'I (Heart) Boobies' Student First Amendment Case May Go to The U.S. Supreme Court: The American Law Journal, Philadelphia CNN-News Affiliate WFMZ-TV Dec. 9 and Video Online

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Students wearing "I (Heart) Boobies" bracelets to support breast cancer awareness were told by the school district in Easton, Pennsylvania that the bracelets were 'lewd' and 'vulgar,' which led to the students' suspension. Lawyers who argued B.H. v. Easton Area School District face off on this television program on the case that could “decide the fate of students’ free speech rights nationally.”


Student Free Speech Case Goes to the U.S. Supreme Court: K.M. and B. H. display the "I (Heart) Boobies" bracelets

Online now and airing Monday, December 9 at 7:00 p.m. on the Philadelphia CNN-News affiliate WFMZ-TV, The American Law Journal presents "Is ‘I [Heart] Boobies’ Headed to U.S. Supreme Court?”

The two lawyers who have litigated the matter before a trial court, the U.S. Court of Appeals for the Third Circuit and perhaps will do so in front of the U.S. Supreme Court join American Law Journal host Christopher Naughton to discuss the significance of the case for students and schools. John Freund of King Spry Herman Freund & Faul represents the school district and Mary Catherine Roper with the ACLU of Pennsylvania is lawyer for the two middle school students. Frank LoMonte, Executive Director of the Student Press Law Center joins the conversation from CNN Studios in Washington, D.C.

In 2010, two girls in the Easton, Pennsylvania School District came to school with “I (Heart) Boobies” bracelets they claimed showed solidarity in the breast cancer awareness movement. The school disagreed, calling the bracelets ‘lewd’ and ‘vulgar’ and suspended the girls. The ACLU attorney representing the students in the First Amendment matter won in the trial court and then prevailed on appeal before the U.S. Court of Appeals for the Third Circuit. The Easton Area School District, by a 7-1 vote, is petitioning the U.S. Supreme Court for review. “The court recognizes you have to run a school. But as long as student speech does not disrupt the functioning of the school, you leave it alone,” says Roper on the program. “What is lewd or obscene about a cause bracelet that says I heart boobies?”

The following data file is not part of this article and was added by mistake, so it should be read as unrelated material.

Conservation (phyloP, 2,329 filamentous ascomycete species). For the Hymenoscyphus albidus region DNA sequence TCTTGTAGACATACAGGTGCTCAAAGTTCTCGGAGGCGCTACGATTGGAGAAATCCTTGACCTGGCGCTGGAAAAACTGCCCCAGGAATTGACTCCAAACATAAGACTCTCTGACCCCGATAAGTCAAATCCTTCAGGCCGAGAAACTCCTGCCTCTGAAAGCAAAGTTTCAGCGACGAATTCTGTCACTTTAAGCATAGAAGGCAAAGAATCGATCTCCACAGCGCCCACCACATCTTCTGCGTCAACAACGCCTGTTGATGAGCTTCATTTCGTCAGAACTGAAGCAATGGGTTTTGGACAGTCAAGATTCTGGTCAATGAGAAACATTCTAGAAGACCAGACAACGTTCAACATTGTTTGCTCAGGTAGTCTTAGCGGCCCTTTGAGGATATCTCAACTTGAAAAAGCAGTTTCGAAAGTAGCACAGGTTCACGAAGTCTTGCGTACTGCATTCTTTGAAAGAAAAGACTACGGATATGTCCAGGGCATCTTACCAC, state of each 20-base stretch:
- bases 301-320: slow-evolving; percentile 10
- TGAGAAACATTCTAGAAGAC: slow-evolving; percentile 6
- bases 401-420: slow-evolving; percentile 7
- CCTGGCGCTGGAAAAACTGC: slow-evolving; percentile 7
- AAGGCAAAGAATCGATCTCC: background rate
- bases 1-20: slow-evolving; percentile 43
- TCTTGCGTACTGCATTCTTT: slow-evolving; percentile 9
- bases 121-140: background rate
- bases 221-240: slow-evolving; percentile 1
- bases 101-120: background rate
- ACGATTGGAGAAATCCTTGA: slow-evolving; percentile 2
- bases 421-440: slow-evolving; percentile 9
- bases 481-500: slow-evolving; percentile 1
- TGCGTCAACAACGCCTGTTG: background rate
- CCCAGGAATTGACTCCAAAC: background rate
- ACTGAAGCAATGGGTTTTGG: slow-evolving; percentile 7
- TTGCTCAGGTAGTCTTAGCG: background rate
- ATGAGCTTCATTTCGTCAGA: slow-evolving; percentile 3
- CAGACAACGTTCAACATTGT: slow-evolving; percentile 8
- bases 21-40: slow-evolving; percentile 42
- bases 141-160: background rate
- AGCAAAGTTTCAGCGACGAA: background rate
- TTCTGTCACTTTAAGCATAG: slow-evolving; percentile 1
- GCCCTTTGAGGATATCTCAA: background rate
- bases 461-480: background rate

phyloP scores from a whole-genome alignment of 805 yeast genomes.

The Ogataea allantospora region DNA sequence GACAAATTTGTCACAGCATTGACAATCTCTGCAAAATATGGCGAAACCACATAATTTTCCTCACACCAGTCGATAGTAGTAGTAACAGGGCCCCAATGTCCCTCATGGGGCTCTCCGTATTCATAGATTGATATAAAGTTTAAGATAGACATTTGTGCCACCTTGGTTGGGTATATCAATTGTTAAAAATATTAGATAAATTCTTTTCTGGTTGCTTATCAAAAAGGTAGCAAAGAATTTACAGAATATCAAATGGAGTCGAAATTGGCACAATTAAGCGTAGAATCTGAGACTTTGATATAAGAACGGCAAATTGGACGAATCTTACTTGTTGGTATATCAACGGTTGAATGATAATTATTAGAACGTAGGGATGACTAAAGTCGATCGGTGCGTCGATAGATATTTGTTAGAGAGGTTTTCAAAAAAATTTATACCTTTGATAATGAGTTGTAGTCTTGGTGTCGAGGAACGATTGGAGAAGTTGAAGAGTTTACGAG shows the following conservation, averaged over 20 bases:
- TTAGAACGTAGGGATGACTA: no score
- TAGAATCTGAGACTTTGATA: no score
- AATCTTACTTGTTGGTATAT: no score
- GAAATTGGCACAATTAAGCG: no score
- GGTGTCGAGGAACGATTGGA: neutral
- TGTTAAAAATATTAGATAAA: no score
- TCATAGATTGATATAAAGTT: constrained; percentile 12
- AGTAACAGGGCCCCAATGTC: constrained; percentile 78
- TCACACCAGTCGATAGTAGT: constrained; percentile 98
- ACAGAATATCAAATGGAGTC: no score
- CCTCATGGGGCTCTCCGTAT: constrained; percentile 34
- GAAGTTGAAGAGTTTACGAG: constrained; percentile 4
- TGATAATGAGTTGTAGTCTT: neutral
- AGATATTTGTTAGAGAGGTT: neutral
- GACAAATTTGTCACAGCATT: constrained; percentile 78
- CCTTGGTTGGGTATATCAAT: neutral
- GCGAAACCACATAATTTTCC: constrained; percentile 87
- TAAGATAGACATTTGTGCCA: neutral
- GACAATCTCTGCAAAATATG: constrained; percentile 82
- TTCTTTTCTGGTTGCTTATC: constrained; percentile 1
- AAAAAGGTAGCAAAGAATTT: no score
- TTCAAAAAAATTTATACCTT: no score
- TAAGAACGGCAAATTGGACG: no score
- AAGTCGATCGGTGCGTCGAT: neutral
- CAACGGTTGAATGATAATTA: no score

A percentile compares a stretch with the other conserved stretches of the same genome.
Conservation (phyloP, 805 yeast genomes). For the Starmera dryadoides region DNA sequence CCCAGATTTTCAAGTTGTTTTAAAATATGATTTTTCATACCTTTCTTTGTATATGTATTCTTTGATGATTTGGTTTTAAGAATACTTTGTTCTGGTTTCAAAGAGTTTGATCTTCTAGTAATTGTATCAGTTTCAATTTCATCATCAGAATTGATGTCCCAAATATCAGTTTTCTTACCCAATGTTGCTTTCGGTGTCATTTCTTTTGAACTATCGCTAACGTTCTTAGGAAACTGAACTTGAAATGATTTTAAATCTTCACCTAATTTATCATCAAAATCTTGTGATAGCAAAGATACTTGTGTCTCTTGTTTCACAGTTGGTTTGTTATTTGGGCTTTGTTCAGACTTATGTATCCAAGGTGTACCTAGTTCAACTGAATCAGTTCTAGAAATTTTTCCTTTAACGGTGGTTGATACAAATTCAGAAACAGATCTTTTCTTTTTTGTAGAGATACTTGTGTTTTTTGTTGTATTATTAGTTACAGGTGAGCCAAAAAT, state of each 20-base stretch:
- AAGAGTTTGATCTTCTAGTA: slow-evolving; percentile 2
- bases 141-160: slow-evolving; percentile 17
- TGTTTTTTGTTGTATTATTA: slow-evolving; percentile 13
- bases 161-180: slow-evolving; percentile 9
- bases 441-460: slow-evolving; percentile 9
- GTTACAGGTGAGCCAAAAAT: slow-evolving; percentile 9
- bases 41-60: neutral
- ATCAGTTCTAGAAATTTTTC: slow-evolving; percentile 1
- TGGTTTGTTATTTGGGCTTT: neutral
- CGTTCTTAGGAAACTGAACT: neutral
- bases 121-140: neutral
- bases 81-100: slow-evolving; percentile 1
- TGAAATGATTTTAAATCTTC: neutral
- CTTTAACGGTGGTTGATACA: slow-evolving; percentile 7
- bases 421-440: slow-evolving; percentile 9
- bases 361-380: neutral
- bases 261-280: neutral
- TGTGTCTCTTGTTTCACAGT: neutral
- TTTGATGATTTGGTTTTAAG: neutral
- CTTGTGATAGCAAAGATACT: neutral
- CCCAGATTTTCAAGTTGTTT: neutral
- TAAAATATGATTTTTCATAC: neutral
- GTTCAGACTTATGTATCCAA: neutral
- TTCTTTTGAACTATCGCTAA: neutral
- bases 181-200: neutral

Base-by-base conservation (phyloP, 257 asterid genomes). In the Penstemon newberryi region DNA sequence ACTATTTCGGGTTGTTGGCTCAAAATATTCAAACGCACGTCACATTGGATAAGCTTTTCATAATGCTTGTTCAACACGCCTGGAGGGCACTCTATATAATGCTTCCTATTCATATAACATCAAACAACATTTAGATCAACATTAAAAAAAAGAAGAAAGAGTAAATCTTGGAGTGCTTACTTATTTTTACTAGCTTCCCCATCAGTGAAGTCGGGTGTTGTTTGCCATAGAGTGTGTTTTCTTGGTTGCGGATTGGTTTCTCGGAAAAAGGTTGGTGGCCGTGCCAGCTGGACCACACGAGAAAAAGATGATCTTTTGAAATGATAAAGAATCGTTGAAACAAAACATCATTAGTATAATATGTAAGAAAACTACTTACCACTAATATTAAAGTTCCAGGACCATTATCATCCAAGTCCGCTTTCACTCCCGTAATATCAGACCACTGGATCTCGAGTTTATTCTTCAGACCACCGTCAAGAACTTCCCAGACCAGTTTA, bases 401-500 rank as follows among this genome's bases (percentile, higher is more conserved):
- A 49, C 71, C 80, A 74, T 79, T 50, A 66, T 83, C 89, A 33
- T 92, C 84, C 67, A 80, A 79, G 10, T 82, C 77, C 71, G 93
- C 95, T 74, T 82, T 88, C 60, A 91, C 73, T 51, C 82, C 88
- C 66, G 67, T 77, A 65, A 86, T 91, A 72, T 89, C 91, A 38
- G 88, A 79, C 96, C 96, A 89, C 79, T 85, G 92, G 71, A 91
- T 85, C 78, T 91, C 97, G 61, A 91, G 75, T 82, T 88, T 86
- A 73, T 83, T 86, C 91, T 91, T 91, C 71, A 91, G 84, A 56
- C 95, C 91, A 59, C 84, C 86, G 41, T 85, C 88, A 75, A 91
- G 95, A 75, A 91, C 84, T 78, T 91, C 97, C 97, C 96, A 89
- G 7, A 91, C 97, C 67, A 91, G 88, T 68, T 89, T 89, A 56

“The Third Circuit has opened the school door to any sexual phrase that you could attach a cause to,” counters Freund. “School administrators should have the capability of regulating that kind of speech, of minimizing today’s hyper-sexualized school environment.”

The program examines the storied history of student First Amendment speech rights and how the ‘boobies’ case, B.H. v. Easton School District, measures up to other landmark student first amendment decisions. Slate columnist Dahlia Lithwick says the case "could decide the fate of free speech for students."

The case is B.H. v. Easton Area Sch. Dist., 827 F. Supp. 2d 392, 394 (E.D. Pa. 2011).

The program is available on The American Law Journal YouTube channel now as well as televised Monday December 9 at 7:00 p.m. on the Philadelphia CNN-News affiliate WFMZ-TV.

About The American Law Journal

The American Law Journal is the weekly talk-feature program hosted by former New Jersey prosecutor and trial attorney Christopher Naughton. It airs Monday nights at 7:00 p.m. on the CNN- News affiliate in Philadelphia, WFMZ-TV to Pennsylvania, New Jersey, Delaware and online. On the air over twenty years, the program discusses consumer, business and Constitutional issues with attorneys, law professors, judges, elected officials and others to shed light on current legal news and how the system impacts the everyday lives of citizens.

Programs are live or taped in studio and on location in and around Philadelphia. For information, schedules, archived programs and more, visit LawJournalTV.com.

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Valerie A. Jones, Senior Producer

Christopher W. Naughton, Esq., Host and Executive Producer

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